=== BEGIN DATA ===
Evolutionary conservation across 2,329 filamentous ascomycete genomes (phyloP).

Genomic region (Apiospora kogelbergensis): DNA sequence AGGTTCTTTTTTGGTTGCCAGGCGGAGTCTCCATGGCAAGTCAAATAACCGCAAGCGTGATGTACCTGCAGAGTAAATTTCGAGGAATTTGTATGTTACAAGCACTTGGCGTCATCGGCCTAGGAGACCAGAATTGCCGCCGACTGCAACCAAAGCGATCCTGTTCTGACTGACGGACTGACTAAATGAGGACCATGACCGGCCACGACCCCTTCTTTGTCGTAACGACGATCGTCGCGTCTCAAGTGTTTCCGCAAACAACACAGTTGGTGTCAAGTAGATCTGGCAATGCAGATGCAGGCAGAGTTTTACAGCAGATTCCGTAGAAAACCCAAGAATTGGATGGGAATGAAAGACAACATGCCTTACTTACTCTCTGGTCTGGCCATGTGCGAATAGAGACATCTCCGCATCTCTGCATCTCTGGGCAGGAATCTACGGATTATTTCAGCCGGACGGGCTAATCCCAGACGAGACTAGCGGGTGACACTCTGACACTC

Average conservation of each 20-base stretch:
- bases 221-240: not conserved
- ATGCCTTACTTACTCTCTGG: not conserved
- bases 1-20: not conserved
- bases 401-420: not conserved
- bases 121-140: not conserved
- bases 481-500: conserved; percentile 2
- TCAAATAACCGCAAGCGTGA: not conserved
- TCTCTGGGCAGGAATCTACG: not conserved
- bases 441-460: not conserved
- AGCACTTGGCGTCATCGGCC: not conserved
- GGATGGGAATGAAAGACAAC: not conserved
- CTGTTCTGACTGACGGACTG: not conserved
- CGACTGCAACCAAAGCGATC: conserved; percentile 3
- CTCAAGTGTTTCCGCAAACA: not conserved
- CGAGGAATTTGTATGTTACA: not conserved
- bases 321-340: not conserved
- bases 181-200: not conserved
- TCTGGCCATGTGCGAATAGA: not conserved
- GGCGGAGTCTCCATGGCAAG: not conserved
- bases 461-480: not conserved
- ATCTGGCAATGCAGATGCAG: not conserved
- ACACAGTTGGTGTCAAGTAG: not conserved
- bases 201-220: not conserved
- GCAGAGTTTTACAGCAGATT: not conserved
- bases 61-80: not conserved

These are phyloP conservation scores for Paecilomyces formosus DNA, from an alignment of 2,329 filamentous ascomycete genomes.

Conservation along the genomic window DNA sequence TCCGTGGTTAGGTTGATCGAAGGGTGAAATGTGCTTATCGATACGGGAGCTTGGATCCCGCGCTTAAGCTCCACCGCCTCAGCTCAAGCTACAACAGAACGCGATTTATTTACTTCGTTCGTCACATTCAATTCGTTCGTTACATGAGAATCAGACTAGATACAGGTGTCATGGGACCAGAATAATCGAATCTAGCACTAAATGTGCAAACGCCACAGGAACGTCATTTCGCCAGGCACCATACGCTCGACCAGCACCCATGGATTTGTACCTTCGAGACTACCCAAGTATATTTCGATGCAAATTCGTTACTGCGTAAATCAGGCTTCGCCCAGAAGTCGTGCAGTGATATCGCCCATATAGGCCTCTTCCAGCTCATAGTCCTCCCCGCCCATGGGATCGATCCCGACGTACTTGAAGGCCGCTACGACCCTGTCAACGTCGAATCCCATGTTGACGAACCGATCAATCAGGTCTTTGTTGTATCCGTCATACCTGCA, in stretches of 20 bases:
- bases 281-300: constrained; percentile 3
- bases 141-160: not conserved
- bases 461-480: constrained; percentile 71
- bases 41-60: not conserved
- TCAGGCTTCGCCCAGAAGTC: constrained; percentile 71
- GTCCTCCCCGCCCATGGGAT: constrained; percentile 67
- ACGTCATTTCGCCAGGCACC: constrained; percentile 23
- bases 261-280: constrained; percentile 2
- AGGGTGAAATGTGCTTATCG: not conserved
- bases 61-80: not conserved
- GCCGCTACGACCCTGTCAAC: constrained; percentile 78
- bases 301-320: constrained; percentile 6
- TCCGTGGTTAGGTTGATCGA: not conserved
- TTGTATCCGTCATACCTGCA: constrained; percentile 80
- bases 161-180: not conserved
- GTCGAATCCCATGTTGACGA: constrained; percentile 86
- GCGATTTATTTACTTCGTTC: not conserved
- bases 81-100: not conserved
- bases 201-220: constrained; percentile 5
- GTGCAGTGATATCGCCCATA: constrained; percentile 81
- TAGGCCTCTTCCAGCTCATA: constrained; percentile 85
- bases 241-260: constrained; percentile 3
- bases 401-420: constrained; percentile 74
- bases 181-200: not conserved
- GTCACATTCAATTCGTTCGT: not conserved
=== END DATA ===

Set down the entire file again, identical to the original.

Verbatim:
Evolutionary conservation across 2,329 filamentous ascomycete genomes (phyloP).

Genomic region (Apiospora kogelbergensis): DNA sequence AGGTTCTTTTTTGGTTGCCAGGCGGAGTCTCCATGGCAAGTCAAATAACCGCAAGCGTGATGTACCTGCAGAGTAAATTTCGAGGAATTTGTATGTTACAAGCACTTGGCGTCATCGGCCTAGGAGACCAGAATTGCCGCCGACTGCAACCAAAGCGATCCTGTTCTGACTGACGGACTGACTAAATGAGGACCATGACCGGCCACGACCCCTTCTTTGTCGTAACGACGATCGTCGCGTCTCAAGTGTTTCCGCAAACAACACAGTTGGTGTCAAGTAGATCTGGCAATGCAGATGCAGGCAGAGTTTTACAGCAGATTCCGTAGAAAACCCAAGAATTGGATGGGAATGAAAGACAACATGCCTTACTTACTCTCTGGTCTGGCCATGTGCGAATAGAGACATCTCCGCATCTCTGCATCTCTGGGCAGGAATCTACGGATTATTTCAGCCGGACGGGCTAATCCCAGACGAGACTAGCGGGTGACACTCTGACACTC

Average conservation of each 20-base stretch:
- bases 221-240: not conserved
- ATGCCTTACTTACTCTCTGG: not conserved
- bases 1-20: not conserved
- bases 401-420: not conserved
- bases 121-140: not conserved
- bases 481-500: conserved; percentile 2
- TCAAATAACCGCAAGCGTGA: not conserved
- TCTCTGGGCAGGAATCTACG: not conserved
- bases 441-460: not conserved
- AGCACTTGGCGTCATCGGCC: not conserved
- GGATGGGAATGAAAGACAAC: not conserved
- CTGTTCTGACTGACGGACTG: not conserved
- CGACTGCAACCAAAGCGATC: conserved; percentile 3
- CTCAAGTGTTTCCGCAAACA: not conserved
- CGAGGAATTTGTATGTTACA: not conserved
- bases 321-340: not conserved
- bases 181-200: not conserved
- TCTGGCCATGTGCGAATAGA: not conserved
- GGCGGAGTCTCCATGGCAAG: not conserved
- bases 461-480: not conserved
- ATCTGGCAATGCAGATGCAG: not conserved
- ACACAGTTGGTGTCAAGTAG: not conserved
- bases 201-220: not conserved
- GCAGAGTTTTACAGCAGATT: not conserved
- bases 61-80: not conserved

These are phyloP conservation scores for Paecilomyces formosus DNA, from an alignment of 2,329 filamentous ascomycete genomes.

Conservation along the genomic window DNA sequence TCCGTGGTTAGGTTGATCGAAGGGTGAAATGTGCTTATCGATACGGGAGCTTGGATCCCGCGCTTAAGCTCCACCGCCTCAGCTCAAGCTACAACAGAACGCGATTTATTTACTTCGTTCGTCACATTCAATTCGTTCGTTACATGAGAATCAGACTAGATACAGGTGTCATGGGACCAGAATAATCGAATCTAGCACTAAATGTGCAAACGCCACAGGAACGTCATTTCGCCAGGCACCATACGCTCGACCAGCACCCATGGATTTGTACCTTCGAGACTACCCAAGTATATTTCGATGCAAATTCGTTACTGCGTAAATCAGGCTTCGCCCAGAAGTCGTGCAGTGATATCGCCCATATAGGCCTCTTCCAGCTCATAGTCCTCCCCGCCCATGGGATCGATCCCGACGTACTTGAAGGCCGCTACGACCCTGTCAACGTCGAATCCCATGTTGACGAACCGATCAATCAGGTCTTTGTTGTATCCGTCATACCTGCA, in stretches of 20 bases:
- bases 281-300: constrained; percentile 3
- bases 141-160: not conserved
- bases 461-480: constrained; percentile 71
- bases 41-60: not conserved
- TCAGGCTTCGCCCAGAAGTC: constrained; percentile 71
- GTCCTCCCCGCCCATGGGAT: constrained; percentile 67
- ACGTCATTTCGCCAGGCACC: constrained; percentile 23
- bases 261-280: constrained; percentile 2
- AGGGTGAAATGTGCTTATCG: not conserved
- bases 61-80: not conserved
- GCCGCTACGACCCTGTCAAC: constrained; percentile 78
- bases 301-320: constrained; percentile 6
- TCCGTGGTTAGGTTGATCGA: not conserved
- TTGTATCCGTCATACCTGCA: constrained; percentile 80
- bases 161-180: not conserved
- GTCGAATCCCATGTTGACGA: constrained; percentile 86
- GCGATTTATTTACTTCGTTC: not conserved
- bases 81-100: not conserved
- bases 201-220: constrained; percentile 5
- GTGCAGTGATATCGCCCATA: constrained; percentile 81
- TAGGCCTCTTCCAGCTCATA: constrained; percentile 85
- bases 241-260: constrained; percentile 3
- bases 401-420: constrained; percentile 74
- bases 181-200: not conserved
- GTCACATTCAATTCGTTCGT: not conserved